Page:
One of the main criticisms of Gabriel Jesus, often from fans who don’t actually watch him weekly, is that he isn’t prolific.
If he does leave Manchester City for Arsenal, though, he will do so with 95 goals and 46 assists from 236 appearances, or a goal contribution every 101 minutes. That’s hardly a striker who doesn’t know where the goal is, and another criticism often aimed at Jesus is that he doesn’t affect the big games.
That could be because he is often overlooked for the more important Premier League fixtures or the big European nights. However, when he does get the nod on the big stage, he’s got an impressive record of taking his chance when it comes.
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We’ve picked out six of Jesus’ most memorable moments in a City shirt, showing what City could be losing out on – and Arsenal could be gaining:
Southampton (A), 2018
The moment that fans will remember Jesus for most, after a promising first 18 months at City, this was the game that will ensure he always has a place in Blues history.
With the Premier League title all secured, City were targeting a unique record to become the first side to reach 100 points in the division. Until Jesus was introduced on 59 minutes, it looked as though they would fall agonizingly short on 98 points – a worry that continued until second half injury time.
Then Jesus did the rest, latching onto a long ball, lobbing the keeper, and sending the entire City squad and traveling fans into ecstasy.
Watford, FA Cup Final, 2019
In his first few seasons at City, Jesus got most of his guaranteed games in the cups, and in 2018/19, he scored three and assisted two on the way to the FA Cup final. He was rewarded with a start at Wembley and didn’t waste his chance against Watford.
His first goal might still cause some debate in the City dressing room as he side-footed goalwards, only for Raheem Sterling to make sure on the line, but the assist on the break for Kevin De Bruyne and the cool one-on-one finish in the second half were definitely his.
It was an all-action performance that helped him get the nod for future big games, and showed the value of taking those chances in the cups as much as possible.
Real Madrid (A), 2020
Despite his cup final heroics the year before, Jesus was still a surprise inclusion at the Bernabeu in the Champions League last 16, particularly on the left wing.
But it was a role he thrived in, as City produced one of their very best performances under Pep Guardiola. He put in a tireless shift, helping keep shape, protect his full-back, but also cause Real plenty of problems. After falling behind, Jesus was in the right place to head in De Bruyne’s smart cross with a clever header back across goal, before De Bruyne scored a penalty to put City ahead.
When Jesus was through on goal to look for a third, he cleverly tempted Sergio Ramos into a foul and a red card to rule him out of the second leg. If it was a statement performance from City as a team, it was also arguably a breakthrough performance from Jesus.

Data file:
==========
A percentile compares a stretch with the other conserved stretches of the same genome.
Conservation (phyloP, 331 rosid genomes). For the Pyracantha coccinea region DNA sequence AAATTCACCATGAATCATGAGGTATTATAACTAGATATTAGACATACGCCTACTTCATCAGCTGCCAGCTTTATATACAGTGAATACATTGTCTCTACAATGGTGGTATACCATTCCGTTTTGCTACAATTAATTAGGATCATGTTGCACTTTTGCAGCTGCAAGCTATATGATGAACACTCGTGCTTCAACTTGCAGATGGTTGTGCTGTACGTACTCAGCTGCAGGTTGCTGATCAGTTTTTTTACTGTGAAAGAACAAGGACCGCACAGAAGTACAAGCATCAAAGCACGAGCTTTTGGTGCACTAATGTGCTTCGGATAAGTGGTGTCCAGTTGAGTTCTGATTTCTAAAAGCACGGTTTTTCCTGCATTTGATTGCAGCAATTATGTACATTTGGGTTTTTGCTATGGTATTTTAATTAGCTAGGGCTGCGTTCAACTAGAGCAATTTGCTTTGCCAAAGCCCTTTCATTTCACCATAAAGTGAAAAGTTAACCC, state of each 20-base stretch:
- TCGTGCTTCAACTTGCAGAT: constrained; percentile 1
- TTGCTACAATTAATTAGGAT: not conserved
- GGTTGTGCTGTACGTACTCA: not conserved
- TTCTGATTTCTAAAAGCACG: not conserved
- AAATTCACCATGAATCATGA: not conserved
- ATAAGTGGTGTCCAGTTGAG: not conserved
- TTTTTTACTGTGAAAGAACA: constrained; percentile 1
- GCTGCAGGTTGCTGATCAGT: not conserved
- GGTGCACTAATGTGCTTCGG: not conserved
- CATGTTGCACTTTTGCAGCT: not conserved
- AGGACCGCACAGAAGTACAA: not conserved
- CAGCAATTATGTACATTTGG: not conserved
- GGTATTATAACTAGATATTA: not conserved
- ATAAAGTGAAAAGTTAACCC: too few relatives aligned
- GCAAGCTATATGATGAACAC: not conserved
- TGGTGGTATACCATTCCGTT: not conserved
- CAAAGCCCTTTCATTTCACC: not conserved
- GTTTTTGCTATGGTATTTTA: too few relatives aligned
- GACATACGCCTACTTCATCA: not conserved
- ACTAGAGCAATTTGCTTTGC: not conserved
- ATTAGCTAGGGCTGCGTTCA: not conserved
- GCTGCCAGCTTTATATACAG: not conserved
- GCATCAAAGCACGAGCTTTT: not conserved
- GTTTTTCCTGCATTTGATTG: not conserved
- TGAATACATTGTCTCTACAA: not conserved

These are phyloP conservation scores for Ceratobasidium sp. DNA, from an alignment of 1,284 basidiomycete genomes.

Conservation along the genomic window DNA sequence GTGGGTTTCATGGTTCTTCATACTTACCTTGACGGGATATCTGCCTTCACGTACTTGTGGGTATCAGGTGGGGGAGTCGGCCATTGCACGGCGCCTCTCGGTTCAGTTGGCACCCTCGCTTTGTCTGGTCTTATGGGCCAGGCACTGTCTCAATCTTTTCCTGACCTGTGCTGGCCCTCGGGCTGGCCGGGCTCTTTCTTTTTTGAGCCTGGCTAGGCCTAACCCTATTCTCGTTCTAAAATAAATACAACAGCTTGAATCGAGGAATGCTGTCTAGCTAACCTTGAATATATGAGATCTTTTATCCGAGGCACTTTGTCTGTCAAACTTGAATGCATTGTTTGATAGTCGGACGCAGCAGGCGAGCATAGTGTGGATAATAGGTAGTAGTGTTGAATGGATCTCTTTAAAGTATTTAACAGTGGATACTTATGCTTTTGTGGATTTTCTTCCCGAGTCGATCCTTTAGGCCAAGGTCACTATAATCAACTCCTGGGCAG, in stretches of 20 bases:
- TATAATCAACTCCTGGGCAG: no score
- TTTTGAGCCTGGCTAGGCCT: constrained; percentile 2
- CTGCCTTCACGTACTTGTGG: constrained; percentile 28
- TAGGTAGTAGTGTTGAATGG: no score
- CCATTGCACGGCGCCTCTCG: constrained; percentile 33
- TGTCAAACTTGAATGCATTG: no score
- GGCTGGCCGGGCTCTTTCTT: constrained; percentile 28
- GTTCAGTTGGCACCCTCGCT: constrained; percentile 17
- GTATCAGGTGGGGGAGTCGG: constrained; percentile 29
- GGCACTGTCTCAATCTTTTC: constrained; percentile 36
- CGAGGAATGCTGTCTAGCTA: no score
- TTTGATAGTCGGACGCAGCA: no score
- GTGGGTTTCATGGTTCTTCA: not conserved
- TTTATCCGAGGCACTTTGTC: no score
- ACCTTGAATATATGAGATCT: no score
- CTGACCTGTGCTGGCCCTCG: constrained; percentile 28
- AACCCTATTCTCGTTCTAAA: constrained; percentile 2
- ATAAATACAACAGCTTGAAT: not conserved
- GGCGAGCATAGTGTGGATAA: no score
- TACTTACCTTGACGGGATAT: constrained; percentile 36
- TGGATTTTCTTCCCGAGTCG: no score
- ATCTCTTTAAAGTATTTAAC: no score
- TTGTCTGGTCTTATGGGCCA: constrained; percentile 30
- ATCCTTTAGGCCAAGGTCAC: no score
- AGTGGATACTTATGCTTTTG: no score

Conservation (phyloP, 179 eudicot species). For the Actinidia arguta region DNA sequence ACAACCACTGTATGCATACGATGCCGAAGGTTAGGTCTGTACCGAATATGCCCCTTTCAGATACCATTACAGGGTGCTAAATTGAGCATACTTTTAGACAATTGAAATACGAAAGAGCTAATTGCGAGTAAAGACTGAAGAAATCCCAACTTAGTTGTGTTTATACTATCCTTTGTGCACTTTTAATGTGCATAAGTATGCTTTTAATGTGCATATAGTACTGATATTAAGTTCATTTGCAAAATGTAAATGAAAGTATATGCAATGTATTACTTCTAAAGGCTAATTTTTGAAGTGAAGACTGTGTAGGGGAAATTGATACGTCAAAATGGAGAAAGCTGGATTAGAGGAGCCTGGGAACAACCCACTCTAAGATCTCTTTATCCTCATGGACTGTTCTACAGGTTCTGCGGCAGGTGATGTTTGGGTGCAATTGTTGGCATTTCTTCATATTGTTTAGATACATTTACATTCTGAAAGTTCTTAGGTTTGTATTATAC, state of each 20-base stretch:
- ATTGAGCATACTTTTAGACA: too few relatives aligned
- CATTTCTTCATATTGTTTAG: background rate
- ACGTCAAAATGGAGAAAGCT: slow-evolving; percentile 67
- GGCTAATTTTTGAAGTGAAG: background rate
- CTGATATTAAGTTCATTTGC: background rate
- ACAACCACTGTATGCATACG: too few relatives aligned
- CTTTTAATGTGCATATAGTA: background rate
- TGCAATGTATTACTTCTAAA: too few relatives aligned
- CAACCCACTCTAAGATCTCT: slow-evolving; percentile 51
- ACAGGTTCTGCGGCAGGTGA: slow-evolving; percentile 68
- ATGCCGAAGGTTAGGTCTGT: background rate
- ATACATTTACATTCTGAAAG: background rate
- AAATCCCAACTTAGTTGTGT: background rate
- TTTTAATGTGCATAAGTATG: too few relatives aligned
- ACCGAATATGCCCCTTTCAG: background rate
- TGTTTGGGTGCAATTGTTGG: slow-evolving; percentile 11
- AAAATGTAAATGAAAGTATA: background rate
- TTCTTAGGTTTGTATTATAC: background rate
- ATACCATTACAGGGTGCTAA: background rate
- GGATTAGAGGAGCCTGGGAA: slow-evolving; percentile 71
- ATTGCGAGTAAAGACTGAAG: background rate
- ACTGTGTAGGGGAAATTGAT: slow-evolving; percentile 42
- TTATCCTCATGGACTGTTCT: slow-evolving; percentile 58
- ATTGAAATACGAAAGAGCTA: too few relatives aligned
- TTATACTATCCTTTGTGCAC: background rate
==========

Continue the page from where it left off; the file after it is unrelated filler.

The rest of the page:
Real Madrid (H), 2020
Understandably, after such an impressive outing at the Bernabeu, Jesus was a starter in the second leg, delayed for months due to the pandemic.
When the game came around, though, Jesus picked up where he left off in Madrid, stealing the ball off a complacent Raphael Varane to set up Raheem Sterling for an early goal.
And Varane hadn’t learned his lesson in the second half, as he completely misjudged a long ball, allowing Jesus to run through and finish brilliantly from a tight angle.
Chelsea A, 2021
City faced a season-defining run last Autumn with trips to Chelsea and Liverpool either side of a Champions League away trip to Paris Saint-Germain in the Champions League. Defeat in all three might have been crucial in their hopes of winning silverware at the end of the campaign.
But in a tight game at Chelsea, Jesus popped up with the winner in a crowded area to knock back Chelsea’s title hopes, and he later set up Phil Foden at Anfield as City came away with a useful draw. Without those three points, City wouldn’t have been champions.
Watford (H) 2022
As the season wore on, Jesus continued to impress on the right wing, but reports would come out in April that he wanted to return to a central role and may be open to leaving City to find the regular games he wanted.
He was given a start in the next game, a home clash against Championship-bound Watford, when City knew they must win every game to win the title. A goal within four minutes and another before half-time – plus a brilliant assist for Rodri – sent the message that he would do his talking on the pitch – before he completed his hat-trick with a penalty four minutes after the break.
A fourth goal soon after was nothing less than he deserved, reminding City of his qualities through the middle and quashing any suggestions that he isn’t clinical or prolific.